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8 reasons why Lightroom should be your go-to photo app

Lesa Snider | Oct. 16, 2014
Even though Photoshop is so incredibly popular its name is a verb, it's not for the faint at heart. Now that Adobe offers both Photoshop and Lightroom (plus other nifty goodies) for $10/month via its Creative Cloud Photography Program, a dirty little secret is creeping out of the image editing bag: it's easier to edit images in Lightroom than in Photoshop. Brace yourself and consider the following major advantages.

Even though Photoshop is so incredibly popular its name is a verb, it's not for the faint at heart. Now that Adobe offers both Photoshop and Lightroom (plus other nifty goodies) for $10/month via its Creative Cloud Photography Program, a dirty little secret is creeping out of the image editing bag: it's easier to edit images in Lightroom than in Photoshop. Brace yourself and consider the following major advantages.

Powerful database with nondestructive editing

Unlike Photoshop, Lightroom doesn't edit your original images. Instead, it creates a catalog (database) of the images you tell it about through the import process. The images aren't squirreled away into some mysterious package file either, like in iPhoto. They live wherever you want them to on your hard drive.

Each image gets its own database record in which Lightroom stores a running list of all the edits you ever make to that image. Edits are only applied when you export the image, which creates a separate file. You can also create virtual copies of a photo within the database, enabling you to experiment with different effects without duplicating the original.

Unlimited undos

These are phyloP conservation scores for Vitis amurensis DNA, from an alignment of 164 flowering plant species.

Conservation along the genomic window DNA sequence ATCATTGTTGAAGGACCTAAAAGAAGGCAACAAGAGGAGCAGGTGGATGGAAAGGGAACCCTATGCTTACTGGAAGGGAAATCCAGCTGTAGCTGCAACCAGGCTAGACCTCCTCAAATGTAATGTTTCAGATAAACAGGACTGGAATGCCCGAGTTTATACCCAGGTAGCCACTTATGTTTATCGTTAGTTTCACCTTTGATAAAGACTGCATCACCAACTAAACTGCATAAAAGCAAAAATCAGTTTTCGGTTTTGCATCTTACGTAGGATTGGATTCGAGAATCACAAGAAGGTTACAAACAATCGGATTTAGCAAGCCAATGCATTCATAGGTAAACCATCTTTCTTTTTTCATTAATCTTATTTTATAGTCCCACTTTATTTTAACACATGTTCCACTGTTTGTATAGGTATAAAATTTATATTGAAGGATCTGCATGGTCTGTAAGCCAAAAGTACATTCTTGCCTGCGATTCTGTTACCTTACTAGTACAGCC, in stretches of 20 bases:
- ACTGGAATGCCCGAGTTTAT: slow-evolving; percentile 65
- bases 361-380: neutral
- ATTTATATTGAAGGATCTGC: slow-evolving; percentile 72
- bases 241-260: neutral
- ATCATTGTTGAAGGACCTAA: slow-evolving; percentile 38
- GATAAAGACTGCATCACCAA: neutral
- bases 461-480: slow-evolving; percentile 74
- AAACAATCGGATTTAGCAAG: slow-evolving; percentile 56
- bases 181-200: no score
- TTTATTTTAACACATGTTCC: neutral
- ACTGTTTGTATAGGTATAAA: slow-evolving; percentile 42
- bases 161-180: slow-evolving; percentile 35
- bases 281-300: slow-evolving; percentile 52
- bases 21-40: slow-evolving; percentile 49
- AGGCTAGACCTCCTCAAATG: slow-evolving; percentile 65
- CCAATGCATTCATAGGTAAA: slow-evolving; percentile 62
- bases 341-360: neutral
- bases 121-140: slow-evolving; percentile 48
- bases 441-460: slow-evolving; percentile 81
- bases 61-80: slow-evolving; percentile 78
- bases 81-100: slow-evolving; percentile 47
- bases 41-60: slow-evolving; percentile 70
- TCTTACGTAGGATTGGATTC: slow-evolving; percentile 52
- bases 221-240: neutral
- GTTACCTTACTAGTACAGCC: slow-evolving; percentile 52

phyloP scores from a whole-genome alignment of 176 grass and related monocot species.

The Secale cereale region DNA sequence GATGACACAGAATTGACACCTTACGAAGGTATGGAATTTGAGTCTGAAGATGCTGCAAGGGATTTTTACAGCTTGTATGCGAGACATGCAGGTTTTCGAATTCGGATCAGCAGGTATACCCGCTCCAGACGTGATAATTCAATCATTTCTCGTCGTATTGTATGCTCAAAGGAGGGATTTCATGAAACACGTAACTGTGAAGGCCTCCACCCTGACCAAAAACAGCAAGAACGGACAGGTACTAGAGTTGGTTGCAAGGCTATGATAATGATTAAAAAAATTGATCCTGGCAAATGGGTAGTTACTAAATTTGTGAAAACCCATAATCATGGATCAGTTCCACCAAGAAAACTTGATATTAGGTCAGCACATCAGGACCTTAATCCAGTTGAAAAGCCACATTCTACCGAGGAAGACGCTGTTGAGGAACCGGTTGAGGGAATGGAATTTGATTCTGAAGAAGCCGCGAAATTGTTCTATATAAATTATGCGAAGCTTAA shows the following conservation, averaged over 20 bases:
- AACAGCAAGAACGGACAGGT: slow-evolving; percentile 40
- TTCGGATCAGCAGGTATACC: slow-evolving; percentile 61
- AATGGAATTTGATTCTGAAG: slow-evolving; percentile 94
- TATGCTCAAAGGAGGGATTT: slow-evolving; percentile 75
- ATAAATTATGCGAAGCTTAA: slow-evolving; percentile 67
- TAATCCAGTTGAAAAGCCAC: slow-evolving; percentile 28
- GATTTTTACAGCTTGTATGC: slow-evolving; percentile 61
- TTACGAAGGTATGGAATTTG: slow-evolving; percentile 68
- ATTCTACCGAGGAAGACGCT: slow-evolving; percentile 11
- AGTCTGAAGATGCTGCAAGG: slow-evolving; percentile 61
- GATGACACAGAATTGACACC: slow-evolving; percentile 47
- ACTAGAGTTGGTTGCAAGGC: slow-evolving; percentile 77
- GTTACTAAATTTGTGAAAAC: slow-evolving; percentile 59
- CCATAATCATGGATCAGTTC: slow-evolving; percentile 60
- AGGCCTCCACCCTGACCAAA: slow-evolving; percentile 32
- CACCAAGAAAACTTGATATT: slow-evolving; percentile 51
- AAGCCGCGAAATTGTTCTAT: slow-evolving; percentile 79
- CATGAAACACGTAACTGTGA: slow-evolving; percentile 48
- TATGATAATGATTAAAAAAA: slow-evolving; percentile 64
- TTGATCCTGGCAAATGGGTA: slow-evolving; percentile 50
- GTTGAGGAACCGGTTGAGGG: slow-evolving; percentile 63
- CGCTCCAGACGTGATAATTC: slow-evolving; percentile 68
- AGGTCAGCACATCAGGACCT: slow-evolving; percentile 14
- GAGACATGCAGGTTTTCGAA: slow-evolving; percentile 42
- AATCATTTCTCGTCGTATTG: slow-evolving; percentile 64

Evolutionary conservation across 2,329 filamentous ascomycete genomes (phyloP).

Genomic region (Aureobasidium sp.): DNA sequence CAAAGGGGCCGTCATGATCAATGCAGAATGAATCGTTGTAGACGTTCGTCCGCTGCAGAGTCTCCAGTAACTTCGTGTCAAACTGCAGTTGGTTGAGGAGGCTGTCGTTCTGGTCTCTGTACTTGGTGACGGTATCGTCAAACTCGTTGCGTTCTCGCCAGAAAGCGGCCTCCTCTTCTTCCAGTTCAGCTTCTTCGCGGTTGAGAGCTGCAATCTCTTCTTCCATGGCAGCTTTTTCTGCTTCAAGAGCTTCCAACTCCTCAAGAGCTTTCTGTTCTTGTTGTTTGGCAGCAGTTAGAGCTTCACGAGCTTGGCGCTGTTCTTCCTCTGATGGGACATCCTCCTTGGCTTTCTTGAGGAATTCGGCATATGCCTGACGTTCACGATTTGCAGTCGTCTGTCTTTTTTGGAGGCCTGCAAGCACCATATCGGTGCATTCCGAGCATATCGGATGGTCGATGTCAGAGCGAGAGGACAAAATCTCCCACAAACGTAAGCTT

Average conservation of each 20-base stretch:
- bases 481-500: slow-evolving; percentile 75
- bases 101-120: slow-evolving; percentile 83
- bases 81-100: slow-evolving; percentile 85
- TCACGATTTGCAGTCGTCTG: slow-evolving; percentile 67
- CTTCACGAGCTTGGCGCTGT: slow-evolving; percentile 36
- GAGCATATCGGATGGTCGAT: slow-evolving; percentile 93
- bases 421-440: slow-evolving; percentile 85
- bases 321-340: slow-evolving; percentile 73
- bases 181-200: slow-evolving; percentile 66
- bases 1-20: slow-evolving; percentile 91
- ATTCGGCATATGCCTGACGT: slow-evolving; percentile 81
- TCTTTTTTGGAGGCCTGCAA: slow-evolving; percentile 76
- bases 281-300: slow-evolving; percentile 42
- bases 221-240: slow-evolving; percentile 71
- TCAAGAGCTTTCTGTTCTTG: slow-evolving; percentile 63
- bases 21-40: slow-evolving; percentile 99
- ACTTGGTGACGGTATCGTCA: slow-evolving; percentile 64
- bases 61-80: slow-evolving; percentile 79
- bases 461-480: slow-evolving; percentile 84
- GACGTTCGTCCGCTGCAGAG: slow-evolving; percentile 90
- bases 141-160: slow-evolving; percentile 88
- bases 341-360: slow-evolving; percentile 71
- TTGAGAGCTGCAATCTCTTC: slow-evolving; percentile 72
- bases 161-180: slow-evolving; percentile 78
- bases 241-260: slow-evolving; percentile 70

Because of its database model, you can undo anything you've done anytime you want using Lightroom's History panel, even after you quit the program. In contrast, Photoshop gives you 20 undos (called history states), but they're available only while that document is open. Close the document and its history resets.

While you can increase Photoshop's history states to 1000, your hard drive space will vanish at warp speed — for each history state, Photoshop creates another copy of your document each time you change something.

Easy slider-based controls

Unlike Photoshop's vast variety of image controls, nearly everything in Lightroom is controlled by sliders. Want to change exposure or contrast? Use a slider. Want to lighten shadows or darken highlights? Sliders. How about sharpening, adding a color tint or edge vignette? You guessed it...sliders.

Even Lightroom's local adjustment tools, including the Adjustment Brush and Graduated and Radial Filters, use sliders to affect certain parts of the image instead of the whole things — the changes only occur to areas you mark by dragging atop the image. Those local tools make it easy to fix overexposed skies, create partial color effects, add digital makeup, smooth skin, lighten teeth and wrinkles, enhance eyes, darken hot spots, add extra sharpening to specific spots, etc. Until we can edit images telepathically, sliders are as simple as it gets. (While you can access the same sliders and local adjustment tools in the Camera Raw plug-in that comes with Photoshop, only savvy photographers do.)

Healing and cloning

Lightroom's Spot Removal brush can be set to either healing (blends surrounding pixels) or cloning (copies pixels with no blending) mode, meaning you can click, or click and drag, to remove blemishes, wrinkles, power lines, and more. You even get opacity control so you can dial back the strength of the change.

 

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